Tuesday, July 29, 2008

Olympian Heights of Air Pollution

As the pollution level reaches Code Orange here in Spin City on the Potomac, attention is shifting to the pervasive pollution of Beijing. With the Olympic opening ceremonies only 10 days away, reports indicate that attempts to reduce air pollution effects on the athletic competition are having limited effects.

In late June, Chinese officials announced plans to cut auto traffic in half with an odd-even driving schedule and to close polluting manufacturing plants. Despite these restrictions now being in effect, today's WSJ reports that pollution readings have exceeded government targets on 4 out of the last 8 days. The opening of the athletes' village on Sunday was marred by "pea-soup fog". Accompanying WSJ video notes that Beijing is not the only Chinese city contending with serious pollution problems.

If pollution levels remain high, more drastic measures may be implemented. Contingency plans call for reducing vehicle traffic by 90% and ordering further factory closings. China Daily reported yesterday that emergency measures, if required, would be announced with a 48-hour lead time.

Today's Morning Edition on NPR discussed the potential effects of pollution on athletes. Events which are most likely to be impacted are the outdoor endurance competitions, such as the triathlon, road cycling, mountain biking, race walking, and the swimming and running marathons.

Athletes are not the only ones at risk, however. Two researchers at Northwestern University's medical school have warned that breathing high levels of pollution can be very dangerous for spectators in certain risk groups. The effects can even extend into the plane ride home.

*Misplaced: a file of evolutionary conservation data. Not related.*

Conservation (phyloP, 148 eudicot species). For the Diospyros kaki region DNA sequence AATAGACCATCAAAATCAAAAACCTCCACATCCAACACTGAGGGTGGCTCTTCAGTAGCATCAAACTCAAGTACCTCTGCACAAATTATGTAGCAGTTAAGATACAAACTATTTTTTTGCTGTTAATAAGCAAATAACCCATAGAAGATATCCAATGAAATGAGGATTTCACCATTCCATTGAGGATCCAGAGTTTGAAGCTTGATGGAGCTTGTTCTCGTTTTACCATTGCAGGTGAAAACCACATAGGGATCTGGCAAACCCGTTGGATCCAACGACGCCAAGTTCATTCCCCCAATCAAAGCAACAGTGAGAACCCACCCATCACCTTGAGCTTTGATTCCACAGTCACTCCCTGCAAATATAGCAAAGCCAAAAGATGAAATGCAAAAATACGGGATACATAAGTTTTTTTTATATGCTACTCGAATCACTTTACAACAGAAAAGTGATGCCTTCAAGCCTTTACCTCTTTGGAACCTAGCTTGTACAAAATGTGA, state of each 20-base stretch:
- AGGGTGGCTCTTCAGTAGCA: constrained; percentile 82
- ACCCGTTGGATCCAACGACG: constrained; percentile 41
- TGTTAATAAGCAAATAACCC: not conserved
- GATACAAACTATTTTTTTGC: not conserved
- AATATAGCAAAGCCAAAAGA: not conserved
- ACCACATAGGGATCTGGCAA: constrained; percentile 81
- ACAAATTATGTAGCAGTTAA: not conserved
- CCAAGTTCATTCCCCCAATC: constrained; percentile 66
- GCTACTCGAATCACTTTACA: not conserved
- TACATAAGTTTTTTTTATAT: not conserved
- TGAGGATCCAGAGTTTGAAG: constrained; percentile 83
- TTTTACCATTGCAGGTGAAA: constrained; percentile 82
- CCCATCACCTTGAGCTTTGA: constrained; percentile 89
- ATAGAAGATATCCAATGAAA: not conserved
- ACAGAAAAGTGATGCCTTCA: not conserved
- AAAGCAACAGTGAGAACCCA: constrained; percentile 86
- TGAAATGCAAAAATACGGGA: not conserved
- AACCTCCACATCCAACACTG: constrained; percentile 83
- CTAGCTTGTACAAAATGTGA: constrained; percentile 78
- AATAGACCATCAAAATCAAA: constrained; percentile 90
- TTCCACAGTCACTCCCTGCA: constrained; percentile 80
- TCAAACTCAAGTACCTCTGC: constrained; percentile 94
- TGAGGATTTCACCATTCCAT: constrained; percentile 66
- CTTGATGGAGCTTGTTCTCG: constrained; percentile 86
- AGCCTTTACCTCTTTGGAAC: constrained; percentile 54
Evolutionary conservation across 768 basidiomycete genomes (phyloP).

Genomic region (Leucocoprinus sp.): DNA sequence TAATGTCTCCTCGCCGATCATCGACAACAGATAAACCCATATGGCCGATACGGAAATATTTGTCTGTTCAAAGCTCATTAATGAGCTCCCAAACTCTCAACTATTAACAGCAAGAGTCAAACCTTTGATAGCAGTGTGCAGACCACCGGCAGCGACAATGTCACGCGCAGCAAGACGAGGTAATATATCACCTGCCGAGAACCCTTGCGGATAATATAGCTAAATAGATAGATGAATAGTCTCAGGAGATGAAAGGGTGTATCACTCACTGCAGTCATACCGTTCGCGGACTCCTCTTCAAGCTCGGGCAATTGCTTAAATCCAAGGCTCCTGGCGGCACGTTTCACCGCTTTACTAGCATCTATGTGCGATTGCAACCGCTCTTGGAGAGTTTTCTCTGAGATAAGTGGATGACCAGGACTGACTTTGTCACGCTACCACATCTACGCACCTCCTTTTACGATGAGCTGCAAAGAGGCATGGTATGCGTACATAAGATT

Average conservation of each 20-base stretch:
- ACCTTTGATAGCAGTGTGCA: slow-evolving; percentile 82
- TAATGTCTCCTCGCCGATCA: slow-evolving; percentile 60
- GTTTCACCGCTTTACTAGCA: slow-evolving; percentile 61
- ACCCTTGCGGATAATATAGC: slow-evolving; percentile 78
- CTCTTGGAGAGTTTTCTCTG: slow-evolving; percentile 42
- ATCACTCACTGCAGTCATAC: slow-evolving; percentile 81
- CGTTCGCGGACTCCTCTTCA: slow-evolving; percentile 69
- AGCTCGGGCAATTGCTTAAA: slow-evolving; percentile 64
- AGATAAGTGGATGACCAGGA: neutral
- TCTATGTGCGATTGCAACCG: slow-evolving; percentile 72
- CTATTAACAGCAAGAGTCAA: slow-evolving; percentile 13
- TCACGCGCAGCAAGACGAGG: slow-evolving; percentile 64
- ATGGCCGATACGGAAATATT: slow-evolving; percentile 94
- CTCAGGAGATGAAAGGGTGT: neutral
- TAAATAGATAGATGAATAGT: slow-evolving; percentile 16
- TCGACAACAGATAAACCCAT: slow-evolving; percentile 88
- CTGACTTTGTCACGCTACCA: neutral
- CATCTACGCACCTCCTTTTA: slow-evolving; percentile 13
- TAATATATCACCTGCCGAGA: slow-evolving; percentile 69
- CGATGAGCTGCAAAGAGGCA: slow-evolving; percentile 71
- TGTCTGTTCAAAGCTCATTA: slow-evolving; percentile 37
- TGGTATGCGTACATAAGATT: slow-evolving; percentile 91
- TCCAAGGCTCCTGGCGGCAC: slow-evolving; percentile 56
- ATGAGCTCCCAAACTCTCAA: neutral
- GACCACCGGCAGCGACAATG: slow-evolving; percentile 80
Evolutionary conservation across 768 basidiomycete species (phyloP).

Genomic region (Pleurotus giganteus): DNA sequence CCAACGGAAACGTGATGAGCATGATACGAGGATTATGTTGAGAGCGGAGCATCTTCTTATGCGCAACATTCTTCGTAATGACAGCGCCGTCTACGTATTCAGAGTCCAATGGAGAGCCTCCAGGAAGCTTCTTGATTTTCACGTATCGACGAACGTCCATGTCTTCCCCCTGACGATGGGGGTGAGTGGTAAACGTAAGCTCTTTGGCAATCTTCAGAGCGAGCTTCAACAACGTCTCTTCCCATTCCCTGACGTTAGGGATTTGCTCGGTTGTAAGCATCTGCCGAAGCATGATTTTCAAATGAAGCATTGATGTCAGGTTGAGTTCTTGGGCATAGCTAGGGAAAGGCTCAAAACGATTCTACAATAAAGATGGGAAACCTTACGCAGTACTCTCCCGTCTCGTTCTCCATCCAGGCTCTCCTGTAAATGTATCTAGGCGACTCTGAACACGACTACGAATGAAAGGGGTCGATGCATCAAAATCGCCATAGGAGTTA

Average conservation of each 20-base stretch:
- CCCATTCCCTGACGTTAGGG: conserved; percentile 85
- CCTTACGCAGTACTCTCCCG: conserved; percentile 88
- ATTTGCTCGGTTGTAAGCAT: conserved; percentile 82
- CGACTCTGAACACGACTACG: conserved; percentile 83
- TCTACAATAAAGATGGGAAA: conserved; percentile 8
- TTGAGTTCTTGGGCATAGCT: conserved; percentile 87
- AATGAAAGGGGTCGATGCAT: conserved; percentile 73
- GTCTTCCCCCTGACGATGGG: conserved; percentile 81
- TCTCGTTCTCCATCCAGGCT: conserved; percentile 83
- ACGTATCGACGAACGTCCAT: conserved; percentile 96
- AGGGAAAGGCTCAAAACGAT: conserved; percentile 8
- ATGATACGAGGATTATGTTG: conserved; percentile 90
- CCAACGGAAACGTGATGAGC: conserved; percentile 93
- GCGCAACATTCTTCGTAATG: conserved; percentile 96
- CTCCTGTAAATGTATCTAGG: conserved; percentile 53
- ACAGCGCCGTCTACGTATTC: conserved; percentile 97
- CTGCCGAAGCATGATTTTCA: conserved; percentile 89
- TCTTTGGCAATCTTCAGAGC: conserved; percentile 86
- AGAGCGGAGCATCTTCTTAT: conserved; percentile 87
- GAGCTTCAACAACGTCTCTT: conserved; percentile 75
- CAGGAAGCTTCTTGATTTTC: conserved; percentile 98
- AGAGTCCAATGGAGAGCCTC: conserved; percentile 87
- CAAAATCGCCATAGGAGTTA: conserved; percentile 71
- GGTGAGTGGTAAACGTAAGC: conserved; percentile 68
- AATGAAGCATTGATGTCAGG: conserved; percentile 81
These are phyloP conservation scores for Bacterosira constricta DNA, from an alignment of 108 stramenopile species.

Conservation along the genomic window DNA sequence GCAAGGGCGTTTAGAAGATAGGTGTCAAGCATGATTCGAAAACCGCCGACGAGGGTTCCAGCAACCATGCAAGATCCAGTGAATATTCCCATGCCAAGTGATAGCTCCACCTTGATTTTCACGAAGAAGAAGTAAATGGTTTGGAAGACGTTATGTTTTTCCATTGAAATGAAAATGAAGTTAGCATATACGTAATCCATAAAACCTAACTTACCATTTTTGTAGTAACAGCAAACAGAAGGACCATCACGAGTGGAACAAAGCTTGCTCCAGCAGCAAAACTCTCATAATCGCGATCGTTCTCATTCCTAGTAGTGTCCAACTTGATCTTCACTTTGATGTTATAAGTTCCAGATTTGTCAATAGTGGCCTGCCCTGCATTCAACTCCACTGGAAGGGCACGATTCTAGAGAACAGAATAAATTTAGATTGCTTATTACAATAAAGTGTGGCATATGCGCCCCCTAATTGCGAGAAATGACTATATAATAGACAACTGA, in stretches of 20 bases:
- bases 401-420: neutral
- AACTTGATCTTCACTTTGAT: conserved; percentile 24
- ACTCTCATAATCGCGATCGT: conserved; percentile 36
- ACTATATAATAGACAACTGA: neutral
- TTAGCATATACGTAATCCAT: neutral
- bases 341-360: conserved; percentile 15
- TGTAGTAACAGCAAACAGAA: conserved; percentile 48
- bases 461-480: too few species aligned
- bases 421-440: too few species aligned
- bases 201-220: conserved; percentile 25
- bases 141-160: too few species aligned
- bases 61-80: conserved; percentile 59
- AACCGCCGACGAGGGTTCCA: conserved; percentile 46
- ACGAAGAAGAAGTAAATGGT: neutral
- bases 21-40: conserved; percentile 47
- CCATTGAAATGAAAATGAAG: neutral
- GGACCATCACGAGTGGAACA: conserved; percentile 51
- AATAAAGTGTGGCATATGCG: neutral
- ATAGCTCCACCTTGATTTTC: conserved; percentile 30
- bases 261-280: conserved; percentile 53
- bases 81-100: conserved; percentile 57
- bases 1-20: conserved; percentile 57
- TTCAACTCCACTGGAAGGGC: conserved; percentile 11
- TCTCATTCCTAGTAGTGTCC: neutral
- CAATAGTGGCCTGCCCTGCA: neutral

The latest Newsweek, out today, includes a column by science writer Sharon Begley analyzing the most controversial aspect of Beijing's attempts to control the Olympic atmosphere. In order to try to prevent rainfall from dampening the opening and closing ceremonies, a massive $100 million cloud seeding operation will be carried out by an army of 32,000 rainmakers. As Begley rightly notes, decades of experimentation with cloud seeding have failed to provide objective evidence that the technique is effective. The current official statement on weather modification by the American Meteorological Society, adopted in 1998, indicates that evidence of artificial rainfall enhancement is inconclusive at best.

The current Ministry of Environmental Protection pollution index reading of 90 for Beijing is slightly below the level of 100 considered serious by the government. The weather forecast for Wednesday calls for cloudy skies, light winds, and a temperature range of 23-31 °C.

Image, from Getty Images via Wall Street Journal: Smog in Beijing's Central Business District on Monday.

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